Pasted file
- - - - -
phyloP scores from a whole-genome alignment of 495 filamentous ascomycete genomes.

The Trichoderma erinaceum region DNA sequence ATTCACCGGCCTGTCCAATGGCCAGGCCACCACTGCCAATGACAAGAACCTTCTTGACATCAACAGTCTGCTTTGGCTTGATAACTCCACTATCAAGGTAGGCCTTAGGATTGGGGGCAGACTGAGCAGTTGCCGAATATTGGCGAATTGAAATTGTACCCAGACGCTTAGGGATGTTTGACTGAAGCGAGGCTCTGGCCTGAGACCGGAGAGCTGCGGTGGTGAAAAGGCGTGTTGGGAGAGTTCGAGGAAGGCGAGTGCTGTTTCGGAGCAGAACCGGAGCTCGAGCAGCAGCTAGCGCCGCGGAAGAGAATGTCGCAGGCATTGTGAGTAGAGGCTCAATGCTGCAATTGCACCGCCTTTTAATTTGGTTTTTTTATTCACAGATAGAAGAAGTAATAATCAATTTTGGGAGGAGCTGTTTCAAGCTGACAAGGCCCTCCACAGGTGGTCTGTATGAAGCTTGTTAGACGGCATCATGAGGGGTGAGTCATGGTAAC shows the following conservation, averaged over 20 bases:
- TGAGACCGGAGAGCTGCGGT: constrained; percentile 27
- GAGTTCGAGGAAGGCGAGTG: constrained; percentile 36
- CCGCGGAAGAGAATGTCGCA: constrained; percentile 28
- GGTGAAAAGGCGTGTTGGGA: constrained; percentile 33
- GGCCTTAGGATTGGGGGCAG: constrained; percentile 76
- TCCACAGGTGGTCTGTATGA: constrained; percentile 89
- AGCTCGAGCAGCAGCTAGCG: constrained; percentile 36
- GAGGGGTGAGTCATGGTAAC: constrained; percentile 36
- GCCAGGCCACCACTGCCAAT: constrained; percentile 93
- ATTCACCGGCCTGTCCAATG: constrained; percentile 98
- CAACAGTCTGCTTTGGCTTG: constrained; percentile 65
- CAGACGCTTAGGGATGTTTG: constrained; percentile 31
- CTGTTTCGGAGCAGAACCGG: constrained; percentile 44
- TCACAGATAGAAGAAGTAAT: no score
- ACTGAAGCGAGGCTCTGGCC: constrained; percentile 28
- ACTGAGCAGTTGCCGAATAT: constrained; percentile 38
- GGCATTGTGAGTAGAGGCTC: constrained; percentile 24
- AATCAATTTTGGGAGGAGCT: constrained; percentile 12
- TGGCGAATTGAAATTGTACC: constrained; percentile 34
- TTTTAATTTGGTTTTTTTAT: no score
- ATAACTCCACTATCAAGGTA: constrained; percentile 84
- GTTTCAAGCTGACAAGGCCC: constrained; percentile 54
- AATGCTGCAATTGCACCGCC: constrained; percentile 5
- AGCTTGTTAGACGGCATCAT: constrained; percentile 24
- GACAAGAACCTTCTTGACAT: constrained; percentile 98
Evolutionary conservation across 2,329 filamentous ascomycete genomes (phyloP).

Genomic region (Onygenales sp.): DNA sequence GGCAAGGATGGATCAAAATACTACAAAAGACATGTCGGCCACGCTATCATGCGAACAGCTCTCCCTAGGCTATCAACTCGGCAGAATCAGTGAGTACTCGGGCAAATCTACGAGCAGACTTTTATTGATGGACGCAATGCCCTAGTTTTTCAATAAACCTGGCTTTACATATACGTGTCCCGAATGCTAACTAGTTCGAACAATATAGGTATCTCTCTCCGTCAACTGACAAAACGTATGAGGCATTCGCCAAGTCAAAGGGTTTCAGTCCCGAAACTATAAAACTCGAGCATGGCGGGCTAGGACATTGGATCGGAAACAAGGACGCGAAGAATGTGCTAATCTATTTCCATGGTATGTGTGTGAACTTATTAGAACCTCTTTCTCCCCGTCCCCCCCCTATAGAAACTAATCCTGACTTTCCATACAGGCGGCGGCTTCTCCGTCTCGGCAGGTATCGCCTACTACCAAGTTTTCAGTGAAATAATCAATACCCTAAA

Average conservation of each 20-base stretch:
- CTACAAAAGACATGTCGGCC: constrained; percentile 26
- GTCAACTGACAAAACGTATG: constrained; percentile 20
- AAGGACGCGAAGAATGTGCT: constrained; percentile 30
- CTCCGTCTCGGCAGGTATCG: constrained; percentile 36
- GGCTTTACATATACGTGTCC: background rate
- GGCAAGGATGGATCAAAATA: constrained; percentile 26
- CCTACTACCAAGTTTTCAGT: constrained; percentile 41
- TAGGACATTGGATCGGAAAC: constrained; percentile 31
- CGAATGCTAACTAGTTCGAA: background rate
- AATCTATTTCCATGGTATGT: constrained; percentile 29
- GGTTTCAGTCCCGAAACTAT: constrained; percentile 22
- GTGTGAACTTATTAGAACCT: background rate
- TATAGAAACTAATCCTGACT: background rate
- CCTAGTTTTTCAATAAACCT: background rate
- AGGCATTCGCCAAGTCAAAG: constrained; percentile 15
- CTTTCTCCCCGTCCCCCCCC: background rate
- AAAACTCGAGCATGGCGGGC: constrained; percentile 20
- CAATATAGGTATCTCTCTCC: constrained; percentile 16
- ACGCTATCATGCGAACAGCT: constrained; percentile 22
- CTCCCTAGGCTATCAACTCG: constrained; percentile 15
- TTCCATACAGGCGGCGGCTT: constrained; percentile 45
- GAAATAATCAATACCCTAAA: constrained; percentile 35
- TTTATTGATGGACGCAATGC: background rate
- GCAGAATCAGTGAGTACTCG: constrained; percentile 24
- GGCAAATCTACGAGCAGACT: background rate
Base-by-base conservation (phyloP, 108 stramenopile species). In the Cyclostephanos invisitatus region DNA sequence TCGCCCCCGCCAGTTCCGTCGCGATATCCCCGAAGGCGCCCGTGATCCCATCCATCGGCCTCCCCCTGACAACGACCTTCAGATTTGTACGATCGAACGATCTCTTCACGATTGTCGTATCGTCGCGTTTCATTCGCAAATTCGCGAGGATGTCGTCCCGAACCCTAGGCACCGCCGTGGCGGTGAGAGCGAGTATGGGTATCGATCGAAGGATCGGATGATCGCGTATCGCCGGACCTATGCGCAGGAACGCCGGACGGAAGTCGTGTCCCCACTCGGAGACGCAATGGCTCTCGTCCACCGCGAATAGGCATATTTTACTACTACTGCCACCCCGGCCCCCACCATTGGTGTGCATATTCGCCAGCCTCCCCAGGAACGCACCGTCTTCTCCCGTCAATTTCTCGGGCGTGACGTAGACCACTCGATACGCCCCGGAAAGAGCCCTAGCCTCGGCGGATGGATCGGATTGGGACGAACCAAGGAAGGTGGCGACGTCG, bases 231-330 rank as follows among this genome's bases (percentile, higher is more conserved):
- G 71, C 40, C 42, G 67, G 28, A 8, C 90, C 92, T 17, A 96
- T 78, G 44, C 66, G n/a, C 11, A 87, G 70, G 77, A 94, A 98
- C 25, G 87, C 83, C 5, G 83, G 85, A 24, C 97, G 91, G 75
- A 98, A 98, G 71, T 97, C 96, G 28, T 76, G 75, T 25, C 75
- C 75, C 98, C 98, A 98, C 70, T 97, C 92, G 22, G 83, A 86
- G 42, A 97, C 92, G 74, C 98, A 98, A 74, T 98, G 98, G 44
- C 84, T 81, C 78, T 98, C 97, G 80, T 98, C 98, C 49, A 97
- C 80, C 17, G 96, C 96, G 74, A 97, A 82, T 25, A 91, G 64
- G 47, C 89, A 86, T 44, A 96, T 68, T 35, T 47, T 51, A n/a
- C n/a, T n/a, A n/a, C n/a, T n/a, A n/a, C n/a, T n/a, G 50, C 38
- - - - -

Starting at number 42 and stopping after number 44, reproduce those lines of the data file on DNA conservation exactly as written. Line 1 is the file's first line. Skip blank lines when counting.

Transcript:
- GTGTGAACTTATTAGAACCT: background rate
- TATAGAAACTAATCCTGACT: background rate
- CCTAGTTTTTCAATAAACCT: background rate